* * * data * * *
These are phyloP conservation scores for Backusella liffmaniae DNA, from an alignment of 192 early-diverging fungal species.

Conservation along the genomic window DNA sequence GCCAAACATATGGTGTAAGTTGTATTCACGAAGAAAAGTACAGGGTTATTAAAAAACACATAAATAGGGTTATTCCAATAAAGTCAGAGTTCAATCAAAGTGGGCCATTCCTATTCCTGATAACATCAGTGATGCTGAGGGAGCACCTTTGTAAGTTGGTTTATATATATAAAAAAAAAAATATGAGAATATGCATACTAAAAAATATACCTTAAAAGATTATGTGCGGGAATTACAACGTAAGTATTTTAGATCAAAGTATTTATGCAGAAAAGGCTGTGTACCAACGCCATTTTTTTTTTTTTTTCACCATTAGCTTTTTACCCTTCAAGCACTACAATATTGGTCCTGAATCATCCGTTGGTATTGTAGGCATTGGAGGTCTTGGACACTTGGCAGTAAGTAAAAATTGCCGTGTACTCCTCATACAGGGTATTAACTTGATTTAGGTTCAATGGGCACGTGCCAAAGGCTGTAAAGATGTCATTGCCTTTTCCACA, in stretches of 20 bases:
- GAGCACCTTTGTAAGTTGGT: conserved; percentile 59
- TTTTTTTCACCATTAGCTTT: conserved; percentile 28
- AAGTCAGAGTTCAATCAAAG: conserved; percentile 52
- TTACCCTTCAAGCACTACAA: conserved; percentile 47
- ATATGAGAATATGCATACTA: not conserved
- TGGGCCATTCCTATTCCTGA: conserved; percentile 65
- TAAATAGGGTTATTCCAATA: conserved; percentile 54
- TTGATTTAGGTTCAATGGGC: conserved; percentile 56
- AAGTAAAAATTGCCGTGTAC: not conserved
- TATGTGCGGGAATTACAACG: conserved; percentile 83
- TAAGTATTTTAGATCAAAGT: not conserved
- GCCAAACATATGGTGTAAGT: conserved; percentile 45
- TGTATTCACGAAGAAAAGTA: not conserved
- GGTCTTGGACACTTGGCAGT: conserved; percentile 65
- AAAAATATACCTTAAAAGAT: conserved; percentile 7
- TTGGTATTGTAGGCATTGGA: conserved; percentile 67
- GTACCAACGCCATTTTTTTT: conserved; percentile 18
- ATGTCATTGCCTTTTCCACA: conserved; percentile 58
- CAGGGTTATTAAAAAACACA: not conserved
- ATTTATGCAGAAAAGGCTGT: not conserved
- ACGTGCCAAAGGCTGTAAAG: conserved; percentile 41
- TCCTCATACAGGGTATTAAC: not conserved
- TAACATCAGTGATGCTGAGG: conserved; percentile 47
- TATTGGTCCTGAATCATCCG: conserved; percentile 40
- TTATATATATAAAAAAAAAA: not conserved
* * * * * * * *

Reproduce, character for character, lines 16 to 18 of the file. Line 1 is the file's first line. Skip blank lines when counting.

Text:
- GGTCTTGGACACTTGGCAGT: conserved; percentile 65
- AAAAATATACCTTAAAAGAT: conserved; percentile 7
- TTGGTATTGTAGGCATTGGA: conserved; percentile 67